Top
Millennium Post

Political failure

Political failure
It is evident that the situation in Kashmir has deteriorated to levels not seen in a very long time. Former officers of the Indian armed forces have warned that unrest in the region is spiraling out of control. "What is worrisome is that it now seems to have become a direct fight between the security forces and the civilian population. This goes against our whole approach to counter-insurgency that people are the centre of gravity of all our actions. What has happened is that the political healing touch is missing. If it carries on any longer, it will end up brutalising both the security forces and the civilians. That is what we are seeing with these recent videos," said Lt Gen DS Hooda (retd), who headed the Udhampur-headquartered Northern Command till last November. No one could have said it better. While social media has become the battleground over the alleged decision of one army officer to use a 'human shield' during the current unrest, very few people are talking about the complete failure of the political class. What we are witnessing in Kashmir is a political failure, not a military one. By and large, the Indian armed forces have achieved some major successes, especially in containing the number of terrorists and violence.

Unfortunately, since the unrest last summer triggered by the death of militant leader Burhan Wani, the political class, especially the BJP-PDP government, has miserably failed to engage with the people productively and continues to ride on a military strategy which is useless against an alienated mass. This is not a problem relegated to the current ruling dispensation in Kashmir or the Centre, but a legacy of past attitudes. In fact, what we see today is more of the same. On this occasion, however, the failure of the political class was brought home when the Election Commission decided to postpone the April 12 Lok Sabha by-election in Anantnag, South Kashmir, to May 25, after widespread violence during a similar poll in Srinagar that left eight people dead and over 300 injured. The voter turnout for last weekend's polling in Srinagar stood at a dismal 7.14%, a new low for the constituency. Anantnag was once considered a PDP stronghold, and the State government's plea for the postponement of elections raises further questions over its legitimacy to govern the state with the BJP. This complete rejection of the democratic process and mainstream political parties is especially worrying, and all indications seem to suggest that the ground situation has moved beyond the control of the State government. "Admittedly, the fear of violence and threats by militants contributed to this stunning debacle. Let us for a moment assume that it is just the threat of violence that kept people away. But isn't that supposed to be the point? Why, after three years of this government's strategy, are we less able to protect Kashmiri voters? What does that say of our counter-insurgency strategy," asks noted scholar Pratap Bhanu Mehta. It goes without saying that the military functions at the behest of the political class. To prevent further incitement of violence in the state, the Indian State cannot and must not merely depend on the brute force of its military. Leaders from across the aisle have suggested that after the withdrawal of troops from civilian areas, the primary responsibility of maintaining law and order should be handed over to the state government and J&K Police. Home Minister Rajnath Singh had earlier asserted that once normalcy and peace are restored, there will be further engagement with all while moving forward in resolving issues. But the problem is of past precedence. Despite a prolonged period of relative peace and calm between 2003-08, little or no steps were taken to demilitarise or withdraw AFSPA from certain districts there. There was little dialogue with the key stakeholders in the region. Allied with the chronic state of poor governance in the state, Kashmir is tinder box always waiting to explode. "Government must define the political end state it is seeking, and the political strategy for the same must be shared with all stakeholders in J&K, the opposition, and the Armed Forces. 'Sky is the limit under the Constitution,' must be spelt out in concrete terms. Shed the ideological baggage and do not let ideological frenzy of the rank and file run away with the political strategy", argues Lt Gen HS Panag, a decorated officer of the Indian Army, in a recent column.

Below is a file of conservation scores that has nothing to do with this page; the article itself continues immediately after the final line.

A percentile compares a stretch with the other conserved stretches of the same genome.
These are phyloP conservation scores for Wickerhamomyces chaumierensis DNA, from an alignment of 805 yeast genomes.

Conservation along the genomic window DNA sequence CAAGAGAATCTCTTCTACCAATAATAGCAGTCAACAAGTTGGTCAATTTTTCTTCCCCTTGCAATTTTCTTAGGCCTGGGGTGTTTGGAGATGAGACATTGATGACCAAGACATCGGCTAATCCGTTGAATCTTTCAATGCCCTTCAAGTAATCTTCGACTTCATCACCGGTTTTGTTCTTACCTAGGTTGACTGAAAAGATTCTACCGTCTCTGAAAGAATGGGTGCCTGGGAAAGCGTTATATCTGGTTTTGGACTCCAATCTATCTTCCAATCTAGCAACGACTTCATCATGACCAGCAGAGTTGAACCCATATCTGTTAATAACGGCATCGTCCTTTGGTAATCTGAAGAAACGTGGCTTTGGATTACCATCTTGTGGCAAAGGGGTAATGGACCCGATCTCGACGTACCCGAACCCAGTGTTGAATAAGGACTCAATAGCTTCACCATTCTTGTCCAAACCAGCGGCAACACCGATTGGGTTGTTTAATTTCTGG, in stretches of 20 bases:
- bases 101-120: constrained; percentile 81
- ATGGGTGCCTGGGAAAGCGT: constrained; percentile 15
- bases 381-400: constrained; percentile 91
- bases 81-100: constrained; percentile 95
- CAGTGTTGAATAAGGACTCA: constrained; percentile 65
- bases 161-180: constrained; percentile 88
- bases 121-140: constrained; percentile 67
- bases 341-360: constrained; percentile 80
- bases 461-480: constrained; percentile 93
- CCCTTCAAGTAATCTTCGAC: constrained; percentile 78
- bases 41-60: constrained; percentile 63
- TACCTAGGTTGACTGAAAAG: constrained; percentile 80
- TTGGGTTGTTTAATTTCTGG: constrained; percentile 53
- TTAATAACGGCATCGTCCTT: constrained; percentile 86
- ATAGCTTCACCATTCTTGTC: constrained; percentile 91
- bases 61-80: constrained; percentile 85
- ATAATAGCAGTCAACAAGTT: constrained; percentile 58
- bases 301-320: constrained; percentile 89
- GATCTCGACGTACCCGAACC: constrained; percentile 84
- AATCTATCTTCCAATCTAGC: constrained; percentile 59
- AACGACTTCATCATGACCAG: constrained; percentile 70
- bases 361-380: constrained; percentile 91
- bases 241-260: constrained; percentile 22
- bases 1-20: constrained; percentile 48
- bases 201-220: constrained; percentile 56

"Government must define the political end state it is seeking, and the political strategy for the same must be shared with all stakeholders in J&K, the opposition, and the Armed Forces. 'Sky is the limit under the Constitution,' must be spelt out in concrete terms. Shed the ideological baggage and do not let ideological frenzy of the rank and file run away with the political strategy", argues Lt Gen HS Panag, a decorated officer of the Indian Army, in a recent column.
Next Story
Share it